The Hug Me Tree has gone high art. An icon of the Queen Street West shopping district for the past decade until its unceremonious uprooting last August, this humble tree stump is now on display at the Royal Ontario Museum.
Over the past ten years, street artist Elicser Elliot repainted the tree several times and became its informal steward. Elliot has been on site at the museum over the past week, painting a massive wall mural to adorn the tree’s new place of honour.
The migration of street art into the realm of the gallery and auction house has been ongoing since the 1980s, and the tree is part of the ROM’s Institute for Contemporary Culture (ICC) exhibition “Housepaint, Phase 2: Shelter”—the first street art exhibition in a major Canadian museum.
However, the cultural value of the Hug Me Tree does not lie merely in its artistic aesthetic; it is not on the tree’s street art merits that it deserves to be housed within these walls. This tree has played host to massive amounts of human energy, experience, and history over the past ten years, and it is deeply invested with the culture of the people who’ve embraced it or otherwise interacted with it where it was originally set. The worth of such an object to a museum of culture and history is clear.
And yet, something interesting happens when an object that owes its relevance to a sustained relationship of informal interactions with the public is transplanted into a new cultural sphere. Is the original context, in this case a highly social corner on Queen Street West, essential to the identity of the tree? Can it retain its heart and soul? More importantly, will you still be allowed to hug it? According to museum staff, yes, you will. In fact, the new base for the tree was constructed by the same company responsible for the structures that support the dinosaur displays. Devon Ostrom, the curator of the show, says that the tree and the stand can withstand “several thousand hugs per square inch.”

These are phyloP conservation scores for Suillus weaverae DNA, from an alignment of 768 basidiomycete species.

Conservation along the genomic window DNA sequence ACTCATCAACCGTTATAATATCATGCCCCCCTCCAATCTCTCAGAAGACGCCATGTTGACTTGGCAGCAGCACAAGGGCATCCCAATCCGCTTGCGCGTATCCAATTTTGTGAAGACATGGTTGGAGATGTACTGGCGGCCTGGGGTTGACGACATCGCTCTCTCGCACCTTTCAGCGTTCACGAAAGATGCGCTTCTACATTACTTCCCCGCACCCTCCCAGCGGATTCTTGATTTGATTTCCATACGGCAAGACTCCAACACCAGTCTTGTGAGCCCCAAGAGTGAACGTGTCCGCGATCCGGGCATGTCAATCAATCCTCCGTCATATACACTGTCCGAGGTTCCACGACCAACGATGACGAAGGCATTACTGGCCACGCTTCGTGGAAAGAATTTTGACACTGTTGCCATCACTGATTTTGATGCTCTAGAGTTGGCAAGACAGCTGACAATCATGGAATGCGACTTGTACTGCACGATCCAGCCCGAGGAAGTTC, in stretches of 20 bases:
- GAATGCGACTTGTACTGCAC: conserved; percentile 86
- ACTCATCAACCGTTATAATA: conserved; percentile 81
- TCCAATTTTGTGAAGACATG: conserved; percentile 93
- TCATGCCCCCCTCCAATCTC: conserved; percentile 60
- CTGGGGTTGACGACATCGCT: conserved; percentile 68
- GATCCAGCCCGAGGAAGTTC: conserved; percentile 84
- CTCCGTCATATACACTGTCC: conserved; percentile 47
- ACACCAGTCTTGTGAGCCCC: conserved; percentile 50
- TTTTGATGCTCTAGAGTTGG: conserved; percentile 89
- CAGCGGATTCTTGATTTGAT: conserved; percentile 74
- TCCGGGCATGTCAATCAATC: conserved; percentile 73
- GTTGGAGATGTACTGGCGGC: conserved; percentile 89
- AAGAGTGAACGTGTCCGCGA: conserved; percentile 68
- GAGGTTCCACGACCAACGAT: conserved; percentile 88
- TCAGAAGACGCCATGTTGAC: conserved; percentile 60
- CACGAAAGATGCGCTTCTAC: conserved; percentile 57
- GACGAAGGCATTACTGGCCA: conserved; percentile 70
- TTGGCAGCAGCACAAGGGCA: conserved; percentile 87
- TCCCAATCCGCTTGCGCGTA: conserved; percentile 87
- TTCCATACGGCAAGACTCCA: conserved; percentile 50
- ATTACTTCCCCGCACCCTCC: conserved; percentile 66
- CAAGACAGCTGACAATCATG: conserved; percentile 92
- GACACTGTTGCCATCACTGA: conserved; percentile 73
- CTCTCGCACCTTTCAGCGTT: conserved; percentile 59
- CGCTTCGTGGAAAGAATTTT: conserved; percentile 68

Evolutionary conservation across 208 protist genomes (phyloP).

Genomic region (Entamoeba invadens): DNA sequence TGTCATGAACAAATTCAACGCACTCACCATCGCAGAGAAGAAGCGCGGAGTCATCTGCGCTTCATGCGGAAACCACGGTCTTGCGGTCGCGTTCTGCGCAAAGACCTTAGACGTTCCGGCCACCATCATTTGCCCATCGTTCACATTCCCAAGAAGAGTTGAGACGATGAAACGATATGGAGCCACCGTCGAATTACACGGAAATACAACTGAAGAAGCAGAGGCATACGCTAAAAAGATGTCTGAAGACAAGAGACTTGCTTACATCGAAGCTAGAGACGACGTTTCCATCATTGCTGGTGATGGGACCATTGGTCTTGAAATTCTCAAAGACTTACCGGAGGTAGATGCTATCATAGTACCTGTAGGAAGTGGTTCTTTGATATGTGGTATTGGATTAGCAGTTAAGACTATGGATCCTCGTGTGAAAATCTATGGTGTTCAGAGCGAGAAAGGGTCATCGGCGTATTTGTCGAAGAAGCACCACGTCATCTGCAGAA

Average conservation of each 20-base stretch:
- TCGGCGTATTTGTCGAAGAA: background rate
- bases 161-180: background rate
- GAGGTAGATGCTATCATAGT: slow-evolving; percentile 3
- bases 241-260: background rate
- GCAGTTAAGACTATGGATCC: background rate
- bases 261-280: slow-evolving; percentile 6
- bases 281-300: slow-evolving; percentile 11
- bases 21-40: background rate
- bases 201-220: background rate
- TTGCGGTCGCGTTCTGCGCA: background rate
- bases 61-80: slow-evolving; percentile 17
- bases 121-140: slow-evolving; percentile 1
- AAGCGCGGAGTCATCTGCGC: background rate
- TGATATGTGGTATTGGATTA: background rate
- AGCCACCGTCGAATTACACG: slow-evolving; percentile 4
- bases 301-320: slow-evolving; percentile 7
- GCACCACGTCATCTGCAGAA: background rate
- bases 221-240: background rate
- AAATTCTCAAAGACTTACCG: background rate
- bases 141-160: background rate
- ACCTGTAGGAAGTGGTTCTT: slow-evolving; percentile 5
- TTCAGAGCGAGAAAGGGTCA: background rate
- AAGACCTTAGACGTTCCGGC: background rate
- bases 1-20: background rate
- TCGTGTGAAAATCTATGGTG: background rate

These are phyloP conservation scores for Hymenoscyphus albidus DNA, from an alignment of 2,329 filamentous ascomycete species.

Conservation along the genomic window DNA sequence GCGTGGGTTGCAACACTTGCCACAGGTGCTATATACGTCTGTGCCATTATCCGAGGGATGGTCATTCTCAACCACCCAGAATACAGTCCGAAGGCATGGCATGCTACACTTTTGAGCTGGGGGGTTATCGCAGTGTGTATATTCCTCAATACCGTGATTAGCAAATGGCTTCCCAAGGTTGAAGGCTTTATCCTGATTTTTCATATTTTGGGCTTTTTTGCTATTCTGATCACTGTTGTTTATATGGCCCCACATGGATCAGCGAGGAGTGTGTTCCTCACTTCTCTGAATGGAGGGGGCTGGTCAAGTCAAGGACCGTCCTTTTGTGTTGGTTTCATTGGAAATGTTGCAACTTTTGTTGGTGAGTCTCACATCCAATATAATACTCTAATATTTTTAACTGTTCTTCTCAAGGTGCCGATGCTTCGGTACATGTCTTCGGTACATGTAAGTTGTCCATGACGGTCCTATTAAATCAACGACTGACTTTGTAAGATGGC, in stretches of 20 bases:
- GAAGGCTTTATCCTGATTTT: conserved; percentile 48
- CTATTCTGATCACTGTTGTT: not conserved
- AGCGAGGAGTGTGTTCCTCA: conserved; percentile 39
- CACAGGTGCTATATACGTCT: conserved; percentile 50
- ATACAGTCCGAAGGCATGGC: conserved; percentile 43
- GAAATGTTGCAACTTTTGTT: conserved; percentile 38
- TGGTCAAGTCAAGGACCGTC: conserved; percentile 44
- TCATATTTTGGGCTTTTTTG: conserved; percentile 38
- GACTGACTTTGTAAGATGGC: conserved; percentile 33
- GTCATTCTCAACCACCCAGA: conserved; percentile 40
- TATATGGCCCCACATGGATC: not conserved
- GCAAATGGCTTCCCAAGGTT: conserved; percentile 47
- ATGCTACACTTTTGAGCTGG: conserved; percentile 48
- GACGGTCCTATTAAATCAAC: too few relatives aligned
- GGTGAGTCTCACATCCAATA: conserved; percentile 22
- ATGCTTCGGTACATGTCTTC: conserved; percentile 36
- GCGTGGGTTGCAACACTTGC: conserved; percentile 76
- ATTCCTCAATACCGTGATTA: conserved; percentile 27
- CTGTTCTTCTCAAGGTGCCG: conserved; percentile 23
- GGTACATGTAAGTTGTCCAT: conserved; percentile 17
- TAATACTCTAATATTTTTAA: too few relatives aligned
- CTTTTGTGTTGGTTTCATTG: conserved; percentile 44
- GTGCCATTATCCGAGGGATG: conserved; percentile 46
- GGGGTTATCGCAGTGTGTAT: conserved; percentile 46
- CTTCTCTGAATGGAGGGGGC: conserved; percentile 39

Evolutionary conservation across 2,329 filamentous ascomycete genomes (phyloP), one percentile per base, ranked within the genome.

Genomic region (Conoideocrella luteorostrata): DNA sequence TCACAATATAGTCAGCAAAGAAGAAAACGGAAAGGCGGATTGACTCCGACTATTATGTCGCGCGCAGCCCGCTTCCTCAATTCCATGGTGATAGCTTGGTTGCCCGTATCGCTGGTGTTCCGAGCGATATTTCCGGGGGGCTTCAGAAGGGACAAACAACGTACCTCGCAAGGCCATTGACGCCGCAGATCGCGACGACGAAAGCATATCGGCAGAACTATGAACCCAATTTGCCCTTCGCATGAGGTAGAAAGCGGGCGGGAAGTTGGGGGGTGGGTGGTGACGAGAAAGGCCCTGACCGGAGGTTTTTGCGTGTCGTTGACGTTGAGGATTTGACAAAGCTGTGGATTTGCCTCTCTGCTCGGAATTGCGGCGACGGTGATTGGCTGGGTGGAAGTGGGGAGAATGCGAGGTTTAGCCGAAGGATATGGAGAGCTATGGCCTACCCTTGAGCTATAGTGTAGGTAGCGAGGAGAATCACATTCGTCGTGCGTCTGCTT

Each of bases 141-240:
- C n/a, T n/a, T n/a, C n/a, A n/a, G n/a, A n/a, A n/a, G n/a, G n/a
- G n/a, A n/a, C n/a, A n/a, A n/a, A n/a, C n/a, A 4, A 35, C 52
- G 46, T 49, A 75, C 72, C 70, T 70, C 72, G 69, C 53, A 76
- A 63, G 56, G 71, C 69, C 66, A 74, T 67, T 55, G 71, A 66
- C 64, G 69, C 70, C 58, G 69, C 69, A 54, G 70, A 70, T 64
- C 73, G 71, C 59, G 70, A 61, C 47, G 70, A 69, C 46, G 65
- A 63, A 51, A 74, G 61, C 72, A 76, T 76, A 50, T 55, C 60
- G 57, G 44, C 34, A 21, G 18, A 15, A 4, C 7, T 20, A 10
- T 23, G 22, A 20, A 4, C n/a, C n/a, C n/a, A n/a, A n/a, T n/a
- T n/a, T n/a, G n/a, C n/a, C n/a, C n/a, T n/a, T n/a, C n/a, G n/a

The ultimate fate of the Hug Me Tree is undetermined at this point, but several ideas are circulating, including reinstallation at the original site on the street corner (either in its current state, or bronzed), or a series of cast Hug Me Trees positioned throughout the city.
Acceptance into the permanent collection of the ROM would also be a fitting tribute.
Housepaint, Phase 2: Shelter, features an upcoming panel discussion at the museum on March 25, and runs until July 2009.
Photos by Michael Chrisman/Torontoist.